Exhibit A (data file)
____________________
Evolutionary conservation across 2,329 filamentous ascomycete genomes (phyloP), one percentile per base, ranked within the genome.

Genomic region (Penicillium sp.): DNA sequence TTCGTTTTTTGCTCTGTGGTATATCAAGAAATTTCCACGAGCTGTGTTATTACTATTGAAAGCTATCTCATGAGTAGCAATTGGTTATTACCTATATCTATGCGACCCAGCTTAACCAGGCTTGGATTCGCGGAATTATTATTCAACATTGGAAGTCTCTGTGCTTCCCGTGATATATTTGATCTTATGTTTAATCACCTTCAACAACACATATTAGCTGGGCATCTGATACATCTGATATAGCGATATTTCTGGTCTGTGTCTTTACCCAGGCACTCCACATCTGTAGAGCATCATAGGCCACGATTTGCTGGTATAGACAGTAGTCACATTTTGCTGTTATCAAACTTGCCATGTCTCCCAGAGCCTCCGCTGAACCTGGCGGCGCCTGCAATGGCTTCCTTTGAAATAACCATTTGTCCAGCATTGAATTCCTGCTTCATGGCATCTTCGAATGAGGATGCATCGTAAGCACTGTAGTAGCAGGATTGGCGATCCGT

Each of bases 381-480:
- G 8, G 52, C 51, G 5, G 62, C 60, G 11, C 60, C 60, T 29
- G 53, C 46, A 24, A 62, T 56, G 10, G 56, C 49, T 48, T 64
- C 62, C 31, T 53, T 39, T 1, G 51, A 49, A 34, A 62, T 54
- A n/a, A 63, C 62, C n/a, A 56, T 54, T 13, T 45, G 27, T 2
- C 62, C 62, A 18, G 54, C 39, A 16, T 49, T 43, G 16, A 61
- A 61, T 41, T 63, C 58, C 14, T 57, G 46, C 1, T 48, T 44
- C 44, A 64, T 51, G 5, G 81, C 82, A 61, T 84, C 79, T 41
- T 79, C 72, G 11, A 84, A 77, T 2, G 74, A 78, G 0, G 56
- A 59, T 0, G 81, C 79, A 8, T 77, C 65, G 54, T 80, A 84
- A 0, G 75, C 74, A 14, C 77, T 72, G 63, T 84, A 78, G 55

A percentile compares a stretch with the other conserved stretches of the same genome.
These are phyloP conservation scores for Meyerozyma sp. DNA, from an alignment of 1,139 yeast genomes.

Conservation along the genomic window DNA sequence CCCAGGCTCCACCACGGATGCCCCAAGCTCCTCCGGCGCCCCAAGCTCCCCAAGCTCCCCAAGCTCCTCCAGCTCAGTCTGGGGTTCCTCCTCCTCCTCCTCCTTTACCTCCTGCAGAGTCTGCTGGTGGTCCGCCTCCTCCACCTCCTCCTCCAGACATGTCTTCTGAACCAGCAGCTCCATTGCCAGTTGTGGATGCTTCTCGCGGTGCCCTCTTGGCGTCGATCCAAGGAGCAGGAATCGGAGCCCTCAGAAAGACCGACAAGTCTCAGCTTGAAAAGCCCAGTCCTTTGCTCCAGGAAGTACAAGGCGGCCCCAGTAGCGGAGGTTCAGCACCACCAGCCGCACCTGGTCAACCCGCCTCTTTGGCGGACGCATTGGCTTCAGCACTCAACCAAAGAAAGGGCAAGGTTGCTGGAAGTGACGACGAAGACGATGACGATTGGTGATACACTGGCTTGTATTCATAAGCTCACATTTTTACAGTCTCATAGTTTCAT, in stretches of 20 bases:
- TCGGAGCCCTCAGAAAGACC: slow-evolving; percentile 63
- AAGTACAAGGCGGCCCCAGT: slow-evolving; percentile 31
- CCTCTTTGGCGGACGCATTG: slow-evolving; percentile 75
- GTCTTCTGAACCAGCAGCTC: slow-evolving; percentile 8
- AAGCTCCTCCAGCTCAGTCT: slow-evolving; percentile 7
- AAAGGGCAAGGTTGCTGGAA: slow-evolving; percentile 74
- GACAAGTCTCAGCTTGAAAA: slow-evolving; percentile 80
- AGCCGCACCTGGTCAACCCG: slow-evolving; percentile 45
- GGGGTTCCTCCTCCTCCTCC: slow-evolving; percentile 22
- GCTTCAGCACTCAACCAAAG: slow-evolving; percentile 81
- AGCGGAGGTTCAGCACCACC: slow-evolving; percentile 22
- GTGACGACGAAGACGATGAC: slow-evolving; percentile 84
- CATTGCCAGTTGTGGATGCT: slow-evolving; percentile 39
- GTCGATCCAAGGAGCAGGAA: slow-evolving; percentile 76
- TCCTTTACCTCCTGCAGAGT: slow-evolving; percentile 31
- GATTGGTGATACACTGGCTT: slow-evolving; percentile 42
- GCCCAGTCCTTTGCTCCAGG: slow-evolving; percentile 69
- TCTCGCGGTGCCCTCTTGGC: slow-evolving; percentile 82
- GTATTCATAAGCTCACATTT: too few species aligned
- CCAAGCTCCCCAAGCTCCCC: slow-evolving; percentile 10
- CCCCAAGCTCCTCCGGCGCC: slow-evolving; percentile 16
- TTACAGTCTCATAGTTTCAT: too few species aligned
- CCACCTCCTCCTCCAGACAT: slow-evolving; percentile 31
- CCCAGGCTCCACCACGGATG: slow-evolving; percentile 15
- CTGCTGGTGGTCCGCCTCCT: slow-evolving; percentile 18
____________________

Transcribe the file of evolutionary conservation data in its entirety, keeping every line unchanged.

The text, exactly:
Evolutionary conservation across 2,329 filamentous ascomycete genomes (phyloP), one percentile per base, ranked within the genome.

Genomic region (Penicillium sp.): DNA sequence TTCGTTTTTTGCTCTGTGGTATATCAAGAAATTTCCACGAGCTGTGTTATTACTATTGAAAGCTATCTCATGAGTAGCAATTGGTTATTACCTATATCTATGCGACCCAGCTTAACCAGGCTTGGATTCGCGGAATTATTATTCAACATTGGAAGTCTCTGTGCTTCCCGTGATATATTTGATCTTATGTTTAATCACCTTCAACAACACATATTAGCTGGGCATCTGATACATCTGATATAGCGATATTTCTGGTCTGTGTCTTTACCCAGGCACTCCACATCTGTAGAGCATCATAGGCCACGATTTGCTGGTATAGACAGTAGTCACATTTTGCTGTTATCAAACTTGCCATGTCTCCCAGAGCCTCCGCTGAACCTGGCGGCGCCTGCAATGGCTTCCTTTGAAATAACCATTTGTCCAGCATTGAATTCCTGCTTCATGGCATCTTCGAATGAGGATGCATCGTAAGCACTGTAGTAGCAGGATTGGCGATCCGT

Each of bases 381-480:
- G 8, G 52, C 51, G 5, G 62, C 60, G 11, C 60, C 60, T 29
- G 53, C 46, A 24, A 62, T 56, G 10, G 56, C 49, T 48, T 64
- C 62, C 31, T 53, T 39, T 1, G 51, A 49, A 34, A 62, T 54
- A n/a, A 63, C 62, C n/a, A 56, T 54, T 13, T 45, G 27, T 2
- C 62, C 62, A 18, G 54, C 39, A 16, T 49, T 43, G 16, A 61
- A 61, T 41, T 63, C 58, C 14, T 57, G 46, C 1, T 48, T 44
- C 44, A 64, T 51, G 5, G 81, C 82, A 61, T 84, C 79, T 41
- T 79, C 72, G 11, A 84, A 77, T 2, G 74, A 78, G 0, G 56
- A 59, T 0, G 81, C 79, A 8, T 77, C 65, G 54, T 80, A 84
- A 0, G 75, C 74, A 14, C 77, T 72, G 63, T 84, A 78, G 55

A percentile compares a stretch with the other conserved stretches of the same genome.
These are phyloP conservation scores for Meyerozyma sp. DNA, from an alignment of 1,139 yeast genomes.

Conservation along the genomic window DNA sequence CCCAGGCTCCACCACGGATGCCCCAAGCTCCTCCGGCGCCCCAAGCTCCCCAAGCTCCCCAAGCTCCTCCAGCTCAGTCTGGGGTTCCTCCTCCTCCTCCTCCTTTACCTCCTGCAGAGTCTGCTGGTGGTCCGCCTCCTCCACCTCCTCCTCCAGACATGTCTTCTGAACCAGCAGCTCCATTGCCAGTTGTGGATGCTTCTCGCGGTGCCCTCTTGGCGTCGATCCAAGGAGCAGGAATCGGAGCCCTCAGAAAGACCGACAAGTCTCAGCTTGAAAAGCCCAGTCCTTTGCTCCAGGAAGTACAAGGCGGCCCCAGTAGCGGAGGTTCAGCACCACCAGCCGCACCTGGTCAACCCGCCTCTTTGGCGGACGCATTGGCTTCAGCACTCAACCAAAGAAAGGGCAAGGTTGCTGGAAGTGACGACGAAGACGATGACGATTGGTGATACACTGGCTTGTATTCATAAGCTCACATTTTTACAGTCTCATAGTTTCAT, in stretches of 20 bases:
- TCGGAGCCCTCAGAAAGACC: slow-evolving; percentile 63
- AAGTACAAGGCGGCCCCAGT: slow-evolving; percentile 31
- CCTCTTTGGCGGACGCATTG: slow-evolving; percentile 75
- GTCTTCTGAACCAGCAGCTC: slow-evolving; percentile 8
- AAGCTCCTCCAGCTCAGTCT: slow-evolving; percentile 7
- AAAGGGCAAGGTTGCTGGAA: slow-evolving; percentile 74
- GACAAGTCTCAGCTTGAAAA: slow-evolving; percentile 80
- AGCCGCACCTGGTCAACCCG: slow-evolving; percentile 45
- GGGGTTCCTCCTCCTCCTCC: slow-evolving; percentile 22
- GCTTCAGCACTCAACCAAAG: slow-evolving; percentile 81
- AGCGGAGGTTCAGCACCACC: slow-evolving; percentile 22
- GTGACGACGAAGACGATGAC: slow-evolving; percentile 84
- CATTGCCAGTTGTGGATGCT: slow-evolving; percentile 39
- GTCGATCCAAGGAGCAGGAA: slow-evolving; percentile 76
- TCCTTTACCTCCTGCAGAGT: slow-evolving; percentile 31
- GATTGGTGATACACTGGCTT: slow-evolving; percentile 42
- GCCCAGTCCTTTGCTCCAGG: slow-evolving; percentile 69
- TCTCGCGGTGCCCTCTTGGC: slow-evolving; percentile 82
- GTATTCATAAGCTCACATTT: too few species aligned
- CCAAGCTCCCCAAGCTCCCC: slow-evolving; percentile 10
- CCCCAAGCTCCTCCGGCGCC: slow-evolving; percentile 16
- TTACAGTCTCATAGTTTCAT: too few species aligned
- CCACCTCCTCCTCCAGACAT: slow-evolving; percentile 31
- CCCAGGCTCCACCACGGATG: slow-evolving; percentile 15
- CTGCTGGTGGTCCGCCTCCT: slow-evolving; percentile 18